Investors in U.K water utility Severn Trent Plc (SVT) were anticipating a windfall when news leaked in May of an impending takeover bid by a Canadian-led consortium. The next day, the stock jumped as much as 19 percent.
A month later, the proposed acquisition was dead. Severn Trent’s management, which deemed the bid too low, benefited from new takeover rules, unique among major economies. It refused to enter into negotiations while a 28-day deadline for the acquirer to make a fully financed bid came and went. Since then, Severn Trent shares have dropped 12 percent.
The aborted deal shows how the rules, introduced by the U.K. Takeover Panel in 2011, are strengthening the hand of target companies and, critics say, holding back some U.K. transactions even as global deals rebound, helped by Verizon Communications Inc.’s $130 billion buyout of Vodafone Group Plc’s stake in their wireless venture. The most controversial provision of the directives requires companies to disclose talks at the slightest sign of a leak, triggering the 28-day timeline for a formal bid.
“The consequences of a leak are pretty significant under the new rules, which can make buyers more cautious and lead to a dampening effect on M&A,” said Tim Gee, the London-based head of global mergers at law firm Baker & McKenzie. “Buyers now have to do a lot more blind work before initiating contact to make sure they’re ready to go.”
The Takeover Panel, the world’s oldest acquisition oversight body, introduced the tougher regulations a year after the hostile takeover of chocolate maker Cadbury Plc by Kraft Foods Group Inc. (KRFT) in 2010 sent Cadbury shares on a roller-coaster ride.
They come amid other changes to rein in the perceived excesses of London’s financial sector that have been encouraged by politicians including Business Secretary Vince Cable. After a series of scandals, U.K. regulators are making it more difficult for companies controlled by overseas billionaires to list on the London Stock Exchange and are taking a harder look at the foreign operations of natural resources firms.
The so-called Cadbury Law stipulates that any hint of a transaction involving a U.K.-listed target -- unusual stock movement, a news article based on anonymous sources, or even a tabloid market column that cites stock-trader chatter -- can force a company to issue a press release confirming or denying the existence of negotiations and identifying any potential bidder.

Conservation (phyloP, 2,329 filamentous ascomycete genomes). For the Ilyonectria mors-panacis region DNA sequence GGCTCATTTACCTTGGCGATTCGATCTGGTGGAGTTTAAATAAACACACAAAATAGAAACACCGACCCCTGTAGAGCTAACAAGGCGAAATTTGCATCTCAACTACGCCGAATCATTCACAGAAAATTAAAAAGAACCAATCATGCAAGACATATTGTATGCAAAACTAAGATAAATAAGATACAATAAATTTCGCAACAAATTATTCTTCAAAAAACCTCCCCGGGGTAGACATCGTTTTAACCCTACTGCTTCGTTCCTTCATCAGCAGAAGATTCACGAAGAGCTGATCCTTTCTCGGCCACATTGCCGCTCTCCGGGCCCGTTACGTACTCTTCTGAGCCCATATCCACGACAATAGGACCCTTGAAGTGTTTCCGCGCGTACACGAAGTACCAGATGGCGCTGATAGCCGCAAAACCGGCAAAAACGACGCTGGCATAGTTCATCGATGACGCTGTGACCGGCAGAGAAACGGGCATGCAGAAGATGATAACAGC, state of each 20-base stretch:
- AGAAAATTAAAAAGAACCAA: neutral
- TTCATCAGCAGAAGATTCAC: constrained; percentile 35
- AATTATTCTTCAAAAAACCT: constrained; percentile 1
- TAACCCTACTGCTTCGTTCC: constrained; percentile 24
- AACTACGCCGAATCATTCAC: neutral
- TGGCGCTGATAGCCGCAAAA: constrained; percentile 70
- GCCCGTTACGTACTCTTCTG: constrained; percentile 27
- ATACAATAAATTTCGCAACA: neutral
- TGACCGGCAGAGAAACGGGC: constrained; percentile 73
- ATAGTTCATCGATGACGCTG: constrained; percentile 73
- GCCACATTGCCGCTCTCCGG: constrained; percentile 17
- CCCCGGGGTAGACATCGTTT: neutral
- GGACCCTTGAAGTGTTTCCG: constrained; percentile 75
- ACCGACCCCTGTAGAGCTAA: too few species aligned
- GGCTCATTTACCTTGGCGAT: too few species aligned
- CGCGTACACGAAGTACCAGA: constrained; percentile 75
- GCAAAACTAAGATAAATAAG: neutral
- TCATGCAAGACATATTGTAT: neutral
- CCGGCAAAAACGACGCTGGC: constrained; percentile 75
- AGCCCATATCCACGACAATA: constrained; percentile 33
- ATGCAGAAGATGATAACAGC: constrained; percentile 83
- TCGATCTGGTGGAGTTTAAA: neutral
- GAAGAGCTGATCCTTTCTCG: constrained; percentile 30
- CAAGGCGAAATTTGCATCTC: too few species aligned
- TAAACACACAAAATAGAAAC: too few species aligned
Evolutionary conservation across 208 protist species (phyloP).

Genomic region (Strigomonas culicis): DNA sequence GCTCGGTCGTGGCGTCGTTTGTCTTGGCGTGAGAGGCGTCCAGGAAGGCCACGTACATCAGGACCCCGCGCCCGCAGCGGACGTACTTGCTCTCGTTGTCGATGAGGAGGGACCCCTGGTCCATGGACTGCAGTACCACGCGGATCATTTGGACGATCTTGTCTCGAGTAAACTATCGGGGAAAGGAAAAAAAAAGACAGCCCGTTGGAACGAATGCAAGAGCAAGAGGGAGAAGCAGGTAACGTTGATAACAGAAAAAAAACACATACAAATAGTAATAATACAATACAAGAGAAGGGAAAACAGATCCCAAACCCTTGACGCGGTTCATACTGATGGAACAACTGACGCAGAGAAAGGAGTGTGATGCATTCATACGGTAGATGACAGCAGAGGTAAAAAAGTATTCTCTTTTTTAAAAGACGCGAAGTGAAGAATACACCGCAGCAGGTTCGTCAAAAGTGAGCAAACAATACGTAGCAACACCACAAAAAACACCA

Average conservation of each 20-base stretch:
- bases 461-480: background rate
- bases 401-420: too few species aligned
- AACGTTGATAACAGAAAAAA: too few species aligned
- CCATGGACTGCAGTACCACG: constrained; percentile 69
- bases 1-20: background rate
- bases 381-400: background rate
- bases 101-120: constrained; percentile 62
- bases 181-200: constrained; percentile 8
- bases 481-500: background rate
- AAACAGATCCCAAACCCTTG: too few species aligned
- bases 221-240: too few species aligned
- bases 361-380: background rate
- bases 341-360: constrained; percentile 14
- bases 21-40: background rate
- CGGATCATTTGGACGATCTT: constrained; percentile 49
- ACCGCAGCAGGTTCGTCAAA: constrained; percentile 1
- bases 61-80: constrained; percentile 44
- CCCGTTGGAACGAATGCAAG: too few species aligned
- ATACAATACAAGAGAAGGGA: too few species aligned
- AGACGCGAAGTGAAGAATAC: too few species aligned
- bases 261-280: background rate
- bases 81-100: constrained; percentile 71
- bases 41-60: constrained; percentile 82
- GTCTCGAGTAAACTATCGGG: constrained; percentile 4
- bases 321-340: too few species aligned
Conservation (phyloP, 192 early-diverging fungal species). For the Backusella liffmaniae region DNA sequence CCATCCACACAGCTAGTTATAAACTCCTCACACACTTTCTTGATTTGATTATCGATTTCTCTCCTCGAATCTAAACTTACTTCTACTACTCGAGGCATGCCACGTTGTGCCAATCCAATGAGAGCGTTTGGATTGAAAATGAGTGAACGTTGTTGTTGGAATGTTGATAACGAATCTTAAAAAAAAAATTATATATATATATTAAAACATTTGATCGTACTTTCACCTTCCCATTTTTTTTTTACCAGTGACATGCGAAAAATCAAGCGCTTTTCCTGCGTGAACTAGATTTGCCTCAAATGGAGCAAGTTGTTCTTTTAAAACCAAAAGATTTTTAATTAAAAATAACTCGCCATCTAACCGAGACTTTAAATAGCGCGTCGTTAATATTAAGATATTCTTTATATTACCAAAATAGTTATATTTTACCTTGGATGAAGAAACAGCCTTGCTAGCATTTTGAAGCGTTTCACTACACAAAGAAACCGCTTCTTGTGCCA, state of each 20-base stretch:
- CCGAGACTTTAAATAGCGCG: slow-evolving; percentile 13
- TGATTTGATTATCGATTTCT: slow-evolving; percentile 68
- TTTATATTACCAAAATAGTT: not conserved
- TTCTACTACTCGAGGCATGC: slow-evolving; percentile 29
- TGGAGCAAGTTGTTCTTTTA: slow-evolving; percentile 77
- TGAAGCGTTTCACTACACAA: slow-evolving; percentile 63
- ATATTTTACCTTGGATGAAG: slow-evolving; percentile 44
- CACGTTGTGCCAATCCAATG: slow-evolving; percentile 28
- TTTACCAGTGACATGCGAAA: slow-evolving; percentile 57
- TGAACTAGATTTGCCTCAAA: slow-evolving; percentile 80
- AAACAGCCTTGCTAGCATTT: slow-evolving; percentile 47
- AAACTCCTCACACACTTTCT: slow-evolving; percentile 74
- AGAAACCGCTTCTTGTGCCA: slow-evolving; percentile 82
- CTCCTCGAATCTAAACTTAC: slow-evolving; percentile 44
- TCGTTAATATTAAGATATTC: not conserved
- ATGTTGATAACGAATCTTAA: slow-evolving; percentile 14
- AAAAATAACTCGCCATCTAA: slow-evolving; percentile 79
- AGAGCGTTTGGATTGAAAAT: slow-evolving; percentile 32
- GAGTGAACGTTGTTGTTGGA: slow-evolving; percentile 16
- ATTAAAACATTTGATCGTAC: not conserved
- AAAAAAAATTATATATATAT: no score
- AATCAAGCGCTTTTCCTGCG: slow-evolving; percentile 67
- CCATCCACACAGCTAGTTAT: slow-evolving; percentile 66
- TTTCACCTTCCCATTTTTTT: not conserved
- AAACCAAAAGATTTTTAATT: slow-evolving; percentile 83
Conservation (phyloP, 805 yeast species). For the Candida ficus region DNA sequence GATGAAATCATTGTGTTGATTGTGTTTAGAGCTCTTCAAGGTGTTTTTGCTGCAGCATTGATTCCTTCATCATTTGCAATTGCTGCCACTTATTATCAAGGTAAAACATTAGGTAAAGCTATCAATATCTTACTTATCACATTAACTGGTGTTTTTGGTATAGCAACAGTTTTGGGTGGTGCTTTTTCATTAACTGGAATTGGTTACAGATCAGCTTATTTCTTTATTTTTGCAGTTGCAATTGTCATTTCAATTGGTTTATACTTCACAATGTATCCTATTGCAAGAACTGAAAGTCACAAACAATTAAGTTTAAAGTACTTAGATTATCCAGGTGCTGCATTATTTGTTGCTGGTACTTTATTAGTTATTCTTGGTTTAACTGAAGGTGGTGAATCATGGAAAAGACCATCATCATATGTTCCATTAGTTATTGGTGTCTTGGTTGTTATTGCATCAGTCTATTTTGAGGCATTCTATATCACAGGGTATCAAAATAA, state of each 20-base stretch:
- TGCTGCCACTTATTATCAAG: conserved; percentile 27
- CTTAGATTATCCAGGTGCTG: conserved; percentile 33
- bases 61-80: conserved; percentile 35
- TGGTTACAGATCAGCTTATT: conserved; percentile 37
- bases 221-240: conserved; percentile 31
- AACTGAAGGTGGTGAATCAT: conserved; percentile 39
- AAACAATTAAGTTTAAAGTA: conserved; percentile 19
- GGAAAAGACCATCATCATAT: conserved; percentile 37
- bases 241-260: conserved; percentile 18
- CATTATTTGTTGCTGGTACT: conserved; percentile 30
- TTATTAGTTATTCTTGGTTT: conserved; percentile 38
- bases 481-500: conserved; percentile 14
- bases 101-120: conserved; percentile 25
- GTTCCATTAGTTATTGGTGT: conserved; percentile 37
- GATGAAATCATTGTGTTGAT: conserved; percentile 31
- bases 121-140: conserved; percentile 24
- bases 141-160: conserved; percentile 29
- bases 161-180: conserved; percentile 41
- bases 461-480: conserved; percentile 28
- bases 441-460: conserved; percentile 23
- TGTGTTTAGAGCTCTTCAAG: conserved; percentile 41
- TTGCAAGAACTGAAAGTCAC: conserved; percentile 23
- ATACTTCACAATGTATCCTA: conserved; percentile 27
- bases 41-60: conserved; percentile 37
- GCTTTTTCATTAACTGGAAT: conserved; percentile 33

At that point, an acquirer has 28 days to “put up or shut up” -- either making a firm, fully financed bid or walking away for six months, unless the target requests an extension. M&A insiders call it the “PUSU” period.
Underscoring how practices have changed, earlier this month Vodafone twice issued press releases confirming media reports on its talks to sell its stake in Verizon Wireless -- even though bids for assets aren’t the focus of the new rules.
The regulations are meant to discourage so-called virtual bids that send stocks on a speculative tear, putting target companies in a defensive position and harming shareholders and employees if the bid never materializes, the Takeover Panel has said.
The U.K. rules stand in sharp contrast to the U.S., where companies aren’t subject to disclosure requirements and can simply refuse to comment on speculation or stock moves.
“The 2011 reforms have achieved the Takeover Panel’s aim of swinging the balance of power in an offer situation away from the bidder in favor of the target,” said Charles Jacobs, an M&A partner at Linklaters law firm in London.
For some bankers and lawyers, the directives have shifted too far in favor of targeted companies. Once talks are announced, the management of a stalked company holds most of the cards. Since a target company must consent to an extension of the 28-day deadline, executives can run out the clock if they choose.
A spokeswoman for Severn Trent declined to comment, referring only to earlier statements that the company gave “careful consideration” to all proposals and the bidder wasn’t able or willing to “bridge the value gap.”
Management at Kentz Corp. (KENZ), a U.K.-listed oil-engineering company that’s fighting a takeover offer from rival Amec Plc (AMEC) it views as too low, may also end up benefiting from the rules. So far, it has refused to enter into talks or allow access to its books before a Sept. 16 deadline that kicked in after news Kentz was approached broke on Aug. 18. Amec’s offer was at a 22 percent premium to Kentz’s share price before the leak.
“It’s good to give management at the target company the tools to say no, but there are many practitioners who believe the pendulum has swung too far,” said Selina S. Sagayam, a London-based partner at law firm Gibson, Dunn & Crutcher LLP, who has worked at the Takeover Panel.